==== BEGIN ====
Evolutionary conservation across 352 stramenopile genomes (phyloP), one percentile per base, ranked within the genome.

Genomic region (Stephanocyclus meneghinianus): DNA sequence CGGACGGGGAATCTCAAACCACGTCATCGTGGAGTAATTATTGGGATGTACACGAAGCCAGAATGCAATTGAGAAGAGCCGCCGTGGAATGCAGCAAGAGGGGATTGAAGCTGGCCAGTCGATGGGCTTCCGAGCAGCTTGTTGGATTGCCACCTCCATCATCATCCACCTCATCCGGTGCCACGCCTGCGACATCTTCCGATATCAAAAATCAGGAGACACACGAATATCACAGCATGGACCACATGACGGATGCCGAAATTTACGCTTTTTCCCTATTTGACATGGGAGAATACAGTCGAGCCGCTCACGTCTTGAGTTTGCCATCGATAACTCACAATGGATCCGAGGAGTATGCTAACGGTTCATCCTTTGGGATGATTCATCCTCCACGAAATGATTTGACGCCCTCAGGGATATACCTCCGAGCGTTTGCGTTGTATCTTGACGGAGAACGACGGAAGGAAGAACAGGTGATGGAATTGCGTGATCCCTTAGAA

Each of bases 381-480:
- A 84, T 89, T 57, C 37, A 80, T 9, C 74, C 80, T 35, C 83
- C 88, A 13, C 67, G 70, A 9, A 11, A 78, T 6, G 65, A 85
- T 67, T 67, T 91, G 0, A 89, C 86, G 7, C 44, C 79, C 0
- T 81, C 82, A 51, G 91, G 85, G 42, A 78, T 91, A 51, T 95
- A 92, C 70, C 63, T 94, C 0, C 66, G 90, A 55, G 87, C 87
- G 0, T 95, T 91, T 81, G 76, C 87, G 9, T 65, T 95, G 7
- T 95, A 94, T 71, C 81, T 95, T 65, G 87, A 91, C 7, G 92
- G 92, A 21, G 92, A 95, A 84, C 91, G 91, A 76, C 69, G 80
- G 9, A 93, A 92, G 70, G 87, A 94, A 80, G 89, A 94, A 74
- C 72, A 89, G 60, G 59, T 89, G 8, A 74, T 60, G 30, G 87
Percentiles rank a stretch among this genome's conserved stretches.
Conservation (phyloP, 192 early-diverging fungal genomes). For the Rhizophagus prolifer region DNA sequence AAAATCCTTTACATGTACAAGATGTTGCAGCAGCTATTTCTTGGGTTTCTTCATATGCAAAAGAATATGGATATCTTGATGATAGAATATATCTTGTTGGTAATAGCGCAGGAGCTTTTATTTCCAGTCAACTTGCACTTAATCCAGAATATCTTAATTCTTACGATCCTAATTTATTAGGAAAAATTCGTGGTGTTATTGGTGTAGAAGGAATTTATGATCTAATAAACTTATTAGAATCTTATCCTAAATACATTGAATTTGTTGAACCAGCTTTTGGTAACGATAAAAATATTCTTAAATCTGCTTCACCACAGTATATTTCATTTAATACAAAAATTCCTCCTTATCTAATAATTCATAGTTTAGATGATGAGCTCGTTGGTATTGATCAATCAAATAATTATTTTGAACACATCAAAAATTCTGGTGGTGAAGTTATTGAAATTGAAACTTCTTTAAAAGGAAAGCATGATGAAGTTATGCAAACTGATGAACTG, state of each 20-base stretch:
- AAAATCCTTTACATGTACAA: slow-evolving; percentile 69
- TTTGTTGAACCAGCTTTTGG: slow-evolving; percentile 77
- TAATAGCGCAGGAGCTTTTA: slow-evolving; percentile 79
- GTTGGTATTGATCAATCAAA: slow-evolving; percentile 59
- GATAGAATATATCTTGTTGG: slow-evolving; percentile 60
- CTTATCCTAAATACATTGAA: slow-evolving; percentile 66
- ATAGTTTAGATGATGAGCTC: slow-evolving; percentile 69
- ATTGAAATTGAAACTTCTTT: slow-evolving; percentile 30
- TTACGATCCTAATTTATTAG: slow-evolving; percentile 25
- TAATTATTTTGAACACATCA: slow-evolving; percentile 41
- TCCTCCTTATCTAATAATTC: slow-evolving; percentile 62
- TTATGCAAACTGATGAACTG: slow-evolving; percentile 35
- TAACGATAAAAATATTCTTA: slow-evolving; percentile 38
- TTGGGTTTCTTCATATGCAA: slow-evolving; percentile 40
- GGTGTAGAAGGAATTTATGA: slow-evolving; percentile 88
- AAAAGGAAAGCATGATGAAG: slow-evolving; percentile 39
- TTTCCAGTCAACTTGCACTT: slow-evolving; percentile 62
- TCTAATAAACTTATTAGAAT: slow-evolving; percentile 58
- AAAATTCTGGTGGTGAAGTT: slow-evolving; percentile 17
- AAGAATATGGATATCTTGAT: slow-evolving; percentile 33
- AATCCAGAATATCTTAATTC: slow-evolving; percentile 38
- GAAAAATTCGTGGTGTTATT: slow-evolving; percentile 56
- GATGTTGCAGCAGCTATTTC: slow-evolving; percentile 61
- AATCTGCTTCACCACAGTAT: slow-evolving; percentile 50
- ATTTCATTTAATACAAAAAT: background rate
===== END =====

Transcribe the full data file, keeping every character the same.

Evolutionary conservation across 352 stramenopile genomes (phyloP), one percentile per base, ranked within the genome.

Genomic region (Stephanocyclus meneghinianus): DNA sequence CGGACGGGGAATCTCAAACCACGTCATCGTGGAGTAATTATTGGGATGTACACGAAGCCAGAATGCAATTGAGAAGAGCCGCCGTGGAATGCAGCAAGAGGGGATTGAAGCTGGCCAGTCGATGGGCTTCCGAGCAGCTTGTTGGATTGCCACCTCCATCATCATCCACCTCATCCGGTGCCACGCCTGCGACATCTTCCGATATCAAAAATCAGGAGACACACGAATATCACAGCATGGACCACATGACGGATGCCGAAATTTACGCTTTTTCCCTATTTGACATGGGAGAATACAGTCGAGCCGCTCACGTCTTGAGTTTGCCATCGATAACTCACAATGGATCCGAGGAGTATGCTAACGGTTCATCCTTTGGGATGATTCATCCTCCACGAAATGATTTGACGCCCTCAGGGATATACCTCCGAGCGTTTGCGTTGTATCTTGACGGAGAACGACGGAAGGAAGAACAGGTGATGGAATTGCGTGATCCCTTAGAA

Each of bases 381-480:
- A 84, T 89, T 57, C 37, A 80, T 9, C 74, C 80, T 35, C 83
- C 88, A 13, C 67, G 70, A 9, A 11, A 78, T 6, G 65, A 85
- T 67, T 67, T 91, G 0, A 89, C 86, G 7, C 44, C 79, C 0
- T 81, C 82, A 51, G 91, G 85, G 42, A 78, T 91, A 51, T 95
- A 92, C 70, C 63, T 94, C 0, C 66, G 90, A 55, G 87, C 87
- G 0, T 95, T 91, T 81, G 76, C 87, G 9, T 65, T 95, G 7
- T 95, A 94, T 71, C 81, T 95, T 65, G 87, A 91, C 7, G 92
- G 92, A 21, G 92, A 95, A 84, C 91, G 91, A 76, C 69, G 80
- G 9, A 93, A 92, G 70, G 87, A 94, A 80, G 89, A 94, A 74
- C 72, A 89, G 60, G 59, T 89, G 8, A 74, T 60, G 30, G 87
Percentiles rank a stretch among this genome's conserved stretches.
Conservation (phyloP, 192 early-diverging fungal genomes). For the Rhizophagus prolifer region DNA sequence AAAATCCTTTACATGTACAAGATGTTGCAGCAGCTATTTCTTGGGTTTCTTCATATGCAAAAGAATATGGATATCTTGATGATAGAATATATCTTGTTGGTAATAGCGCAGGAGCTTTTATTTCCAGTCAACTTGCACTTAATCCAGAATATCTTAATTCTTACGATCCTAATTTATTAGGAAAAATTCGTGGTGTTATTGGTGTAGAAGGAATTTATGATCTAATAAACTTATTAGAATCTTATCCTAAATACATTGAATTTGTTGAACCAGCTTTTGGTAACGATAAAAATATTCTTAAATCTGCTTCACCACAGTATATTTCATTTAATACAAAAATTCCTCCTTATCTAATAATTCATAGTTTAGATGATGAGCTCGTTGGTATTGATCAATCAAATAATTATTTTGAACACATCAAAAATTCTGGTGGTGAAGTTATTGAAATTGAAACTTCTTTAAAAGGAAAGCATGATGAAGTTATGCAAACTGATGAACTG, state of each 20-base stretch:
- AAAATCCTTTACATGTACAA: slow-evolving; percentile 69
- TTTGTTGAACCAGCTTTTGG: slow-evolving; percentile 77
- TAATAGCGCAGGAGCTTTTA: slow-evolving; percentile 79
- GTTGGTATTGATCAATCAAA: slow-evolving; percentile 59
- GATAGAATATATCTTGTTGG: slow-evolving; percentile 60
- CTTATCCTAAATACATTGAA: slow-evolving; percentile 66
- ATAGTTTAGATGATGAGCTC: slow-evolving; percentile 69
- ATTGAAATTGAAACTTCTTT: slow-evolving; percentile 30
- TTACGATCCTAATTTATTAG: slow-evolving; percentile 25
- TAATTATTTTGAACACATCA: slow-evolving; percentile 41
- TCCTCCTTATCTAATAATTC: slow-evolving; percentile 62
- TTATGCAAACTGATGAACTG: slow-evolving; percentile 35
- TAACGATAAAAATATTCTTA: slow-evolving; percentile 38
- TTGGGTTTCTTCATATGCAA: slow-evolving; percentile 40
- GGTGTAGAAGGAATTTATGA: slow-evolving; percentile 88
- AAAAGGAAAGCATGATGAAG: slow-evolving; percentile 39
- TTTCCAGTCAACTTGCACTT: slow-evolving; percentile 62
- TCTAATAAACTTATTAGAAT: slow-evolving; percentile 58
- AAAATTCTGGTGGTGAAGTT: slow-evolving; percentile 17
- AAGAATATGGATATCTTGAT: slow-evolving; percentile 33
- AATCCAGAATATCTTAATTC: slow-evolving; percentile 38
- GAAAAATTCGTGGTGTTATT: slow-evolving; percentile 56
- GATGTTGCAGCAGCTATTTC: slow-evolving; percentile 61
- AATCTGCTTCACCACAGTAT: slow-evolving; percentile 50
- ATTTCATTTAATACAAAAAT: background rate